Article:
Mr. Kőrösi was speaking at an event to commemorate the 2nd International Day for Countering Hate Speech, which is officially observed on 18 June.
“It would be my wish that we would not have to observe this day. It would be my wish that hate speech were a thing of the past,” he said.
Hate speech is most often directed at women and girls, ethnic and religious minorities, and migrants and refugees.
Mr. Kőrösi noted that it is spreading on social media and online, “feeding a global rise in violence”. Some companies are also profiting from advertisements interspersed with online manifestations of hate speech.
“As new channels reach wider audiences, tech companies are struggling to take action,” he said. “How can we, the international community, step up our response? This is a question of responsibilities. Shared responsibilities.”
Identify and confront
Mr. Kőrösi said the International Day encourages everyone to do their part by identifying hate speech early, confronting it directly and halting it immediately.
Furthermore, a UN Strategy and Plan of Action on the issue “offer us a firm step in the right direction.”
Launched three years ago by UN Secretary-General António Guterres, these initiatives recognize hate speech as a precursor to atrocity crimes, including genocide and crimes against humanity. They also call for addressing the root causes and drivers.
Addressing hate online
In his message for the Day, Mr. Guterres said UN offices and teams across the world are confronting hate speech by implementing local action plans, based on the strategy.
“The United Nations is consulting governments, technology companies and others on a voluntary Code of Conduct for information integrity on digital platforms, aimed at reducing the spread of mis and disinformation and hate speech, while protecting freedom of expression,” he added.
The commemorative event was organized by Morocco and the UN Office on Genocide Prevention and the Responsibility to Protect.
The Secretary-General’s message was read by Alice Wairimu Nderitu, the UN Special Adviser on the Prevention of Genocide.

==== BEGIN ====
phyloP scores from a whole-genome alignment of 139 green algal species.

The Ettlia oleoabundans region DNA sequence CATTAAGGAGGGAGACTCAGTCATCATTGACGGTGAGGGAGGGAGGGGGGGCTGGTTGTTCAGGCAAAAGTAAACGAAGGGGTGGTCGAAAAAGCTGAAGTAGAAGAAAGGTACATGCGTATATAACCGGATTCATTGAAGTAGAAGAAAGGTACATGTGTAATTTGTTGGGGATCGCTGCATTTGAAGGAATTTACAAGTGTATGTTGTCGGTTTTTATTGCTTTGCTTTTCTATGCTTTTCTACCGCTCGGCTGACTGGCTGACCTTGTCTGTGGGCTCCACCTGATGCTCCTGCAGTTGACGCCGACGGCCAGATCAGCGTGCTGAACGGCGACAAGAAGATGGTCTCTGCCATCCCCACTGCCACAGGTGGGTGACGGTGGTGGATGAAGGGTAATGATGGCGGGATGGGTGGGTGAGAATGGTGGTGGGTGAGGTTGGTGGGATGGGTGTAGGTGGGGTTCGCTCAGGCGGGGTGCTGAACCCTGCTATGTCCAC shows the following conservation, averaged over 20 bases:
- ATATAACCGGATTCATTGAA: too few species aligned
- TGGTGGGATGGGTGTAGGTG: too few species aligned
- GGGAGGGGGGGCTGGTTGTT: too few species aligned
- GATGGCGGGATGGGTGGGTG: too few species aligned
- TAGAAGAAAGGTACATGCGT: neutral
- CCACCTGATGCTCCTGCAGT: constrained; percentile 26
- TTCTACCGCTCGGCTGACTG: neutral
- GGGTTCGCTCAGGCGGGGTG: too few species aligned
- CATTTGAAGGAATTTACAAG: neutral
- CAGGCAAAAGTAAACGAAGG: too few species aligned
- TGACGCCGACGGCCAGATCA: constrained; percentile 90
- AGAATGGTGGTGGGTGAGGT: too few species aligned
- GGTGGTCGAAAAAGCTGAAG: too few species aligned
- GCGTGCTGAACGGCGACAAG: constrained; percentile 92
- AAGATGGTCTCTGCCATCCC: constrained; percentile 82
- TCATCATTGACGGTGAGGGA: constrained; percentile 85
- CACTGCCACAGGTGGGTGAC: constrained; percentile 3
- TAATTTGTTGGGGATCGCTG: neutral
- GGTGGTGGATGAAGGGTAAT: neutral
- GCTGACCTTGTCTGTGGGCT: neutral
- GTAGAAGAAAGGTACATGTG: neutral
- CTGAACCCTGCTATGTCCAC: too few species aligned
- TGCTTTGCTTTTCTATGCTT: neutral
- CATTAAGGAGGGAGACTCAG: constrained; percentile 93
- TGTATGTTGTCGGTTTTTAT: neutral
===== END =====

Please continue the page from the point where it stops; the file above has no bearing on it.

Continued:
She said that as the Organization’s “global focal point for hate speech”, her Office will continue to prioritize UN response efforts, both online and off.
“We need action that addresses the impact hate speech has on those targeted and more broadly on society from a prevention perspective. We also need to ensure that we address its root causes by promoting inclusion, non-discrimination and protecting civil space,” she said.
Some of the crucial work carried out so far has involved strengthening partnerships, including with the sports world, tech and social media companies, traditional religious leaders, civil society and young people.
Ms. Nderitu also highlighted the value of country-led efforts, including through regional initiatives, which “continues to be crucial if we are to turn the tide on (hate speech).”
Coexistence, dialogue and respect
Morocco spearheaded efforts that led to the 2021 UN General Assembly resolution that established the International Day.
For Nasser Bourita, the country’s Minister of Foreign Affairs, it represents “a real call to action to face up to this insidious scourge, which undermines peace, stability and development and undermines human dignity and human rights.”
He said Morocco has always prioritized the values of coexistence, dialogue, respect for religions and beliefs, pluralism, and diversity.
Mr. Bourita also highlighted some of the Government’s initiatives in this regard.
For example, he said amid a surge in anti-immigrant and anti-refugee hate speech elsewhere, his country has instead endorsed the values of acceptance, coexistence and integration “which have earned Morocco its status as a welcoming land for many African, European, Asian and Middle Eastern nationals.”